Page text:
Your browser version is outdated. We recommend that you update your browser to the latest version.



Bogwood is a form of timber unique to the ancient peat bogs of Ireland. The specific acidic conditions of the peat bog helped preserve giant trees that formed the great oak forests of Ireland thousands of years ago. The bogs themselves formed as rotting vegetation collected in swamps where it was broken down by micro-organisms. Timber that fell into the swamps sank slowly, and were gradually buried beneath semisolid layers of peat. The low pH levels acted as a preservative, effectively “pickling” the wood and preventing it from rotting. As the bogs have been reclaimed for agriculture or exploited for fuel, huge trees have been thrown up. These trees, miraculously preserved, have lain underneath a blanket of peat for thousands of years and are greatly prized as raw material for sculptors. Dendrochronology has shown some pieces of bogwood to be over 4000 years old.

Historically, bogwood was greatly prized for its durability, especially as it was often the only timber to which people had access to in the early 19th century. An elaborate and specialised vocabulary grew up around bog timber, and its many uses and associated crafts. It was often used as a structural material for houses. For centuries the roof timbers of tenant houses were made almost entirely of bog oak and bog pine, because the timber of the appropriate size for roof timber was not available outside of the large estates. It was often used in larger buildings such as churches.

Interestingly, bogwood was also commonly used in the malting of bog wood rope; a craft that dates back thousands of years. The wood was shredded, beaten until flexible then woven with a “twister” to produce very strong two-ply ropes about 2cm thick. These were mostly used for cording wooden beds. This rope was also used to hold down thatch roofs on houses during winter months.

Bog yew was greatly prized for furniture being similar to rosewood but more durable, superior in beauty, firmness and texture.

Bog pine(usually called fir) is much more common, and was used in building and in the making of furniture of all sorts.

Bog oak is black, and very hard. However it tends to decay after long exposure to the air, so traditionally it was used in damp situations, such as for waterworks.  When bog wood is dug out it is sometimes quite soft, but when it dries it becomes as hard as iron. It was widely used for making wooden vessels and tubs. Bog oak was especially favoured for making butter vessels and pine churns while oak skimmers were used for skimming cream from milk. Its high resin content made bogwood suitable for lighting fires or as deal torches. Dramatic uses of these torches include that of salmon spearing by night. This was common in county Galway. The fish were lured and dazzled by the blazing light and then speared.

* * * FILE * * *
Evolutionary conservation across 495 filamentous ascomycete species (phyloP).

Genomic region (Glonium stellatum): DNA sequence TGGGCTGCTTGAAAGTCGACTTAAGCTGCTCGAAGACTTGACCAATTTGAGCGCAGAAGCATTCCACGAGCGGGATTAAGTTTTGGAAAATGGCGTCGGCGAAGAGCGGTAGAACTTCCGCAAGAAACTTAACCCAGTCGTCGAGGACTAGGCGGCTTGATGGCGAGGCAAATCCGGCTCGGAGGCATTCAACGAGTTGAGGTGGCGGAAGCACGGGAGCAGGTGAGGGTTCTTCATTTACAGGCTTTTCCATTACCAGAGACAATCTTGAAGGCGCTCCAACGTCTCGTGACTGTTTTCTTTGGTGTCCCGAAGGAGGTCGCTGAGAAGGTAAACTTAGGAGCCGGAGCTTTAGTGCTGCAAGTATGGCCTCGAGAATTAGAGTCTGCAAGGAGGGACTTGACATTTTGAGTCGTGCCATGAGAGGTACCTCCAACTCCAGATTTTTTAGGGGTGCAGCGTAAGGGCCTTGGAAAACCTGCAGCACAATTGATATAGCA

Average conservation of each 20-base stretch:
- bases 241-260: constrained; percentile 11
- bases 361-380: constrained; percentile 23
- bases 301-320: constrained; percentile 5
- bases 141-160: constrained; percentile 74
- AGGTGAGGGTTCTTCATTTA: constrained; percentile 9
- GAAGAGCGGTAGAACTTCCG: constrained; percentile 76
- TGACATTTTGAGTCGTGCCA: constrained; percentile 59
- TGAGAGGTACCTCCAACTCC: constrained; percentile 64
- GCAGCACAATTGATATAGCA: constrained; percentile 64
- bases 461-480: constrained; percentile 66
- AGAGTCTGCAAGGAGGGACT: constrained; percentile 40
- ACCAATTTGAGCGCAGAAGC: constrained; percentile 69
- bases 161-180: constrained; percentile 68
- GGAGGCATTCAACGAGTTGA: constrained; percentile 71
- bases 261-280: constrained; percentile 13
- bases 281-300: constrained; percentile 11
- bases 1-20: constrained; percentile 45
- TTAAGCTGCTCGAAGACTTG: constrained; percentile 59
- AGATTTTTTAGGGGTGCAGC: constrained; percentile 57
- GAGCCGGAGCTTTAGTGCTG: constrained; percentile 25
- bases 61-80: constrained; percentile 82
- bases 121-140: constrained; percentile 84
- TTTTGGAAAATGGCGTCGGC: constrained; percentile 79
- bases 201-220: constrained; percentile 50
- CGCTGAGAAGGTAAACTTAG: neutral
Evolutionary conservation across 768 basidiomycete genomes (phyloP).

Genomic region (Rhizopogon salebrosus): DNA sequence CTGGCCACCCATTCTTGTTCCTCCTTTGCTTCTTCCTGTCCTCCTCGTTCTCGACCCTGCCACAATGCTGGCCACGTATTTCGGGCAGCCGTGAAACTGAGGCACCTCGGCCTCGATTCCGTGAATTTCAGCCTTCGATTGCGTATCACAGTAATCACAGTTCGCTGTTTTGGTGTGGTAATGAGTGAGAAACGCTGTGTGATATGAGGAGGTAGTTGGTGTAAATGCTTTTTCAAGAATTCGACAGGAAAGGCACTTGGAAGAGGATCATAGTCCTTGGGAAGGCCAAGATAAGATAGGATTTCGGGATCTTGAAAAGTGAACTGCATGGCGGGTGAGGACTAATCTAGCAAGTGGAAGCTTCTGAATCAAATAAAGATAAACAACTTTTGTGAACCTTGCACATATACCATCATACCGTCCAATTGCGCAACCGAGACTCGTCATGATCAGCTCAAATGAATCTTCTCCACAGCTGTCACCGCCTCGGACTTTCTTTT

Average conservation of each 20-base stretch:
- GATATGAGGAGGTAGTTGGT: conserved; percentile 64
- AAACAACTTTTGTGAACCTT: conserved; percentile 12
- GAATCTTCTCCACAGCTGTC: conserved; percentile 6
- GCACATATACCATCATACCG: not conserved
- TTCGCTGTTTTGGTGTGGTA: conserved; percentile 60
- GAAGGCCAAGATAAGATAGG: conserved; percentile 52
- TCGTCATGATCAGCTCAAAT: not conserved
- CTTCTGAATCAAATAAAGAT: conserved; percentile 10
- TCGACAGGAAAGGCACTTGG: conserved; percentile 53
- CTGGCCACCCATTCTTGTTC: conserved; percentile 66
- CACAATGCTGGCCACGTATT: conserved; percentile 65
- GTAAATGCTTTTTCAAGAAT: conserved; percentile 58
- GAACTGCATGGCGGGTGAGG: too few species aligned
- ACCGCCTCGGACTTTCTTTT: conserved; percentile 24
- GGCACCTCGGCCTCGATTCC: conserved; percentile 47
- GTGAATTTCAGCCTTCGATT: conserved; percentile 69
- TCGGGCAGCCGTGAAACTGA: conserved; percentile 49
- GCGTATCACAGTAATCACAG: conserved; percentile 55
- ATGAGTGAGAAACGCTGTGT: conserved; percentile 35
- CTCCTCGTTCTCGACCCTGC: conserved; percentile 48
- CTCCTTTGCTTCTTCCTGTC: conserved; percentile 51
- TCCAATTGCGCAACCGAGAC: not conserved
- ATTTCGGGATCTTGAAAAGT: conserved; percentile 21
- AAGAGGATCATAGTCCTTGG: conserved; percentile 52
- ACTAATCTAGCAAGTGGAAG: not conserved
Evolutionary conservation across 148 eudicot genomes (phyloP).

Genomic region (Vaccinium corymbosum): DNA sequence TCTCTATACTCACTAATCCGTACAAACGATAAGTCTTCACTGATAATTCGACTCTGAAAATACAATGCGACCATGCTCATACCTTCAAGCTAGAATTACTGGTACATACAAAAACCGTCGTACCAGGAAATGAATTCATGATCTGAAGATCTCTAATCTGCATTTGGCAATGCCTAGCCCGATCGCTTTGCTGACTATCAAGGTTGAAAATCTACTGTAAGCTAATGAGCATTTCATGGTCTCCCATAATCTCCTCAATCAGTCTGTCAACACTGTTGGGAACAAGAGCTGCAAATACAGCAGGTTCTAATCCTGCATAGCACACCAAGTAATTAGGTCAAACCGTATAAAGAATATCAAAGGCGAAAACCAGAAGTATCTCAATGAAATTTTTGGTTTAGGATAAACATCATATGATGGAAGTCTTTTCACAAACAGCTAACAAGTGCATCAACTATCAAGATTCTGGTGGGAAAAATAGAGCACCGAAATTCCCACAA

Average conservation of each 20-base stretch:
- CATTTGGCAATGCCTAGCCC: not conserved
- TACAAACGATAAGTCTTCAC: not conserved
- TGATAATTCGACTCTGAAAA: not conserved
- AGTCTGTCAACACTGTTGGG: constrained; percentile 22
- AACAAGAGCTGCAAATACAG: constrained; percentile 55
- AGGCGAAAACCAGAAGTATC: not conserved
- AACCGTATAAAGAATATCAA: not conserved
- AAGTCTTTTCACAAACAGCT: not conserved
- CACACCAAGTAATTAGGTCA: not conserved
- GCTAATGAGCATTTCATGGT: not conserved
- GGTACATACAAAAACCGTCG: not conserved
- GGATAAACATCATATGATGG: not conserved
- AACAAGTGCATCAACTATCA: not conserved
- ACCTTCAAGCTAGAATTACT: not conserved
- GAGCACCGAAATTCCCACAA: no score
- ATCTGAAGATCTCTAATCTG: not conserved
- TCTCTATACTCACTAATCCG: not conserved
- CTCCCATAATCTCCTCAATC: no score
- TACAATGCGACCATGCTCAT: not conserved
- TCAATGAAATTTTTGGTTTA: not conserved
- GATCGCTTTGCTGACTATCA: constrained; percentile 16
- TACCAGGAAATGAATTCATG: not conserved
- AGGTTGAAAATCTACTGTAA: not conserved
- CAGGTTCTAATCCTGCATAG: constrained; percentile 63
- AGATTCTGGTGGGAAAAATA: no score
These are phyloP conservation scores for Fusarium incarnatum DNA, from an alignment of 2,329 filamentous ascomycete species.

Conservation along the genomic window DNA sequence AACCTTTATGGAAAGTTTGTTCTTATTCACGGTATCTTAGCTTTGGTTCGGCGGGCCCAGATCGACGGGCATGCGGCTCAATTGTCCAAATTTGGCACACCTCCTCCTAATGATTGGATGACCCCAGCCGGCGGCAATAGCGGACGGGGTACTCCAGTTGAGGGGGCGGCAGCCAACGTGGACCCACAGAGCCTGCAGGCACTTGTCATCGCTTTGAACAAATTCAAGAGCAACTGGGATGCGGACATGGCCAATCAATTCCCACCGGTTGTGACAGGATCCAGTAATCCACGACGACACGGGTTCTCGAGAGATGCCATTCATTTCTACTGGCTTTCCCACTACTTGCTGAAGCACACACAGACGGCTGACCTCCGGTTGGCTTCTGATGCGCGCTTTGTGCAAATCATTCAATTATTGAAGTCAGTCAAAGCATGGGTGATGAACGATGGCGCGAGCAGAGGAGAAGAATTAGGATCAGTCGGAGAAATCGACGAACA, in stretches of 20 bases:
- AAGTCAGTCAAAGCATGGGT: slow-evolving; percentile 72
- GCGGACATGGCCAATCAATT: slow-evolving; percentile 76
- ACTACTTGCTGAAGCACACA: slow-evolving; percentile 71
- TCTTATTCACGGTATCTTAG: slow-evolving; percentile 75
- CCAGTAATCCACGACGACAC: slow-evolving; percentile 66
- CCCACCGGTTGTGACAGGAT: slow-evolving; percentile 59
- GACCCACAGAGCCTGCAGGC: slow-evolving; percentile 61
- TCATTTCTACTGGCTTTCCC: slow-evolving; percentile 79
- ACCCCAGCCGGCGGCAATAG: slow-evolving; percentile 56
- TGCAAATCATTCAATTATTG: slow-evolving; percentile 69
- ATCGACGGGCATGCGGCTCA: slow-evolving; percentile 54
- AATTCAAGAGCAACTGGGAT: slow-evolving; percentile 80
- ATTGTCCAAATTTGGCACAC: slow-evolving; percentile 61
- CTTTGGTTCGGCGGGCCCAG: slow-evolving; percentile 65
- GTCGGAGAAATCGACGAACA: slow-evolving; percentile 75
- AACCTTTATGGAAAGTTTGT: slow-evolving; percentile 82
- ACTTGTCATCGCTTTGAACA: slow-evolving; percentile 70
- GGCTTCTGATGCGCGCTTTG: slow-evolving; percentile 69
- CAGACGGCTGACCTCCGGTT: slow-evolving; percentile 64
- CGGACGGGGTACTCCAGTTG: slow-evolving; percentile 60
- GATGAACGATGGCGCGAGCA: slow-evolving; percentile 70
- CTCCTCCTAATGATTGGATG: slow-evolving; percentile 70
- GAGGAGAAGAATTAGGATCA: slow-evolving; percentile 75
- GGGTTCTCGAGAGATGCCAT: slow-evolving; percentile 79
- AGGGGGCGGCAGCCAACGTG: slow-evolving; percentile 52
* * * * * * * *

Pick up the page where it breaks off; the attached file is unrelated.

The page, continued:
Bog wood lies buried beneath the bog, and there is a very particular method for finding it. A visit is made to the bog early in the morning, while the dew is still on the ground. A place were the dew evaporates quickly suggests buried timber. Once the place is located the nature of the timber is explored using a long metal probe. The experienced hand can not only tell if the wood is sound, but also its dimensions and orientation. Buried trees can also be detected by noting places where fallen snow or frost quickly disappears.

During heavy frost, the bog is traversed and the buried log staked out. A bog hole is opened along the site of the log. The turf cut away then lets the operator raise the timber. Getting a tree out requires a lot of labour with the logs usually rolled out of the bog.


The dating

Having completed a sculpture entitled “Thank you to the Choctaw”, (which is now part of Ireland's great hunger museum) Kieran decided to send an off-cut of this sculpture to Queen's University Belfast to be dated. The dating of trees is referred to as Dendrochronology. This is a scientific method of dating based on the analysis of patterns of tree rings also known as tree growth.

This bog oak was retrieved from a bog in East Galway and samples were deemed suitable for testing. Testing was carried out by David M. Brown of the School of Geography, Archaeology and Palaeocology at Queen's university. The methods for testing followed those described by Bailie (1982) and English Heritage (1998).

Following calculation of results, one of the samples findings indicated that the measured tree-ring series dates from 1707BC to 1389BC, making it in excess of 3722 years old. The best estimated death date for the tree was be 1357BC +/-9 year. 

                                                                                                    "Thank you to the Choctaw" as part of the permanent famine exhibition at Ireland's Great hunger museum, Hamden CT and is part of the “Coming Home: Art and the Great Hunger” exhibition currently on show at Dublin Castle.